With the likes of Star Trek: Deep Space Nine taking out starships by the dozen, there’s no shortage of great starships biting the dust in Star Trek.
But here’s what I think are the most memorable six…
USS Enterprise 1701 in Star Trek 3: The Search for Spock
It had been 18 years since Star Trek had first graced people’s screens, so when Kirk initiated the self destruct on the Enterprise in the third movie he really was calling time on the face of Star Trek.
Seeing this icon’s hull gradually peel away in flames, before blowing up and plunging into the atmosphere is very moving – particularly with Kirk looking on, knowing he brought an end to his trusty ship.
This really marked the end of an era for Star Trek. RIP Enterprise.
USS Enterprise 1701-D in Star Trek: Generations
At the time, the Enterprise D’s passing in Star Trek: Generations was nothing short of awesome for me. I’d grown up with TNG, and just the whole concept of watching my favourite crew on the big screen then seeing the TNG technical manual’s saucer separ crash landing actually happen… well, it was a fan boy’s dream.
The excitement of the big screen and Dolby sound of it all made it a very memorable end for what is still one of my favourite ships.
It’s just marred slightly with the retrospect of an adult knowing they took out this noble ship just because they needed to build some new big-screen worthy sets and get rid of a TV-born Enterprise.
USS Enterprise 1701-D in Star Trek: The Next Generation’s “Cause and Effect”
Definitely one of the best of TNG’s season five, and one of my all-time favourite TNGs.
TNG rarely dropped you straight in at the deep end, normally taking time to explain what the crew was doing before softly taking into you into that week’s story. But not with “Cause and Effect”.
The episode starts with the Enterprise biting the dust then leaves the viewer wondering what on earth has gone on. You have to wait via the credits, and potentially ads too, just to be deposited back on the Enterprise like nothing has happened.
Seeing the Enterprise’s nacelle destroyed, followed by the crew’s failed efforts to save themselves, was a stunning change of pace for TNG. And not only that, you got to see it happen again and again and again…
USS Voyager in Star Trek Voyager’s “Year of Hell Part II”
Janeway always had a slight air of nutty about her, and in “Year of Hell” we get to see how far she can be pushed.
As it turns out, it’s quite lot actually. She and the Voyager endure a lot over the course of a year.
It may be reset-buttontastic, but I totally forgive it because of the amazing conclusion to the episode.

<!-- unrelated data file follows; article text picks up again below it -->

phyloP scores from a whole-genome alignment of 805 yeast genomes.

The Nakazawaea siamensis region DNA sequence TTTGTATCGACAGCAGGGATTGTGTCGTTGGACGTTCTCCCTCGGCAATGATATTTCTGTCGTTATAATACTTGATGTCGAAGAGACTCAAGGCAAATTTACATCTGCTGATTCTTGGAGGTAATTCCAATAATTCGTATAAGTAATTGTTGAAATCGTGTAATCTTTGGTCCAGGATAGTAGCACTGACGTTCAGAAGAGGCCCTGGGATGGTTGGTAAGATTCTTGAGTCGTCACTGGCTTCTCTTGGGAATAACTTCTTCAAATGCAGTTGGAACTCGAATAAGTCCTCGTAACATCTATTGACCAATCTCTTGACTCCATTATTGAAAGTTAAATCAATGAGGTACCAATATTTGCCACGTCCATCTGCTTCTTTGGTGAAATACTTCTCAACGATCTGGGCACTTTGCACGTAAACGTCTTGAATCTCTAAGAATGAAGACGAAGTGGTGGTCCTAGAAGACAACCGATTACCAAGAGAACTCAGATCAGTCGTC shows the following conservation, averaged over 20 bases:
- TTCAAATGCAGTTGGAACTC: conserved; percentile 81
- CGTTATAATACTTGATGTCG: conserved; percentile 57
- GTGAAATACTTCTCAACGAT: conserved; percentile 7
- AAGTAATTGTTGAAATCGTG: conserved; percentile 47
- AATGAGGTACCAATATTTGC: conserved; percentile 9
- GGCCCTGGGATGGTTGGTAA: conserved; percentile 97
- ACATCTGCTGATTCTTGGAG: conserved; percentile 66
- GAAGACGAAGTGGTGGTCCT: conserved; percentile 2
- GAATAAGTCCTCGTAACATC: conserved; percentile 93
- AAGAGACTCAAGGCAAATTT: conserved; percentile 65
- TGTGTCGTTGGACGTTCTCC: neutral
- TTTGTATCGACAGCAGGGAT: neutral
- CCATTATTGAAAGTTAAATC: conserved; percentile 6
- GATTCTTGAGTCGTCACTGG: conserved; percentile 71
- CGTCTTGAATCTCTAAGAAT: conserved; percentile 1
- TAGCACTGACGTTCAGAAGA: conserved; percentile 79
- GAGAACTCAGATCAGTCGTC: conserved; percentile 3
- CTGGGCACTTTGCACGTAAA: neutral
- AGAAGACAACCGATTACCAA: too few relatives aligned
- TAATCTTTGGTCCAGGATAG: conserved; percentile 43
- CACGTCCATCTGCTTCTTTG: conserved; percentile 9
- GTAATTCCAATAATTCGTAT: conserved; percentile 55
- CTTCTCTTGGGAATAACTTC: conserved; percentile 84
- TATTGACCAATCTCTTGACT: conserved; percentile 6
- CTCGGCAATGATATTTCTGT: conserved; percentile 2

Janeway takes the Voyager and does exactly what you expect to do with a starship: ram it into the side of the other ship, destroying you both in the process.
USS Odyssey in Star Trek Deep Space Nine’s “The Jem’Hadar”
It was with this episode that Star Trek: Deep Space Nine got serious. The Dominion, hinted at through season 2, finally makes its appearance. And it’s not pretty.
There could have been financial issues that led to the Odyssey being a Galaxy class starship, so they could reuse the ship’s model.
However I think the writers had a very deliberate message to send, in particular to fans of TNG. We’d been led for years to think that the Enterprise was pretty infallible, with Picard and crew always saving the day.
But here they sent a stark message: “The Dominion doesn’t fight like the races you already know, and look how they took out The Odyssey like child’s play. TNG fans, that could have been your beloved Picard – and no one is safe from the Dominion.”
USS Defiant in Star Trek Deep Space Nine’s “The Changing Face of Evil”
It’s hard for a DS9 fan to not get emotional when it comes to the Defiant’s demise.
It’d been in the show since season 3, and with it came a change in DS9’s direction. It was the trusty battleship, designed to battle the Borg and then it became an integral part of the war with the Dominion.
But the Breen decided to shake things up, and with that came a high cost for Sisko and his crew.
We all know they had a Defiant-class ship back in no time, and it’s the same sets as before… but we fans knew that the Defiant was gone.
I may have even mourned the Defiant’s passing more than Jadzia… that was how powerful this little ship was.
What do you think?
These are by no means exhaustive articles, and are the personal opinions of AntonyF. Share your favorite moments in the comments sections.
AntonyF has been a Trek fan since 1987, and has ran his own websites, written for TrekToday an is the technical admin at TrekBBS. He’s going to write some new articles for TrekToday – unashamed love letters to Star Trek. They will be sporadic, and as he’s not seen most of TOS so apologizes for any inbalance.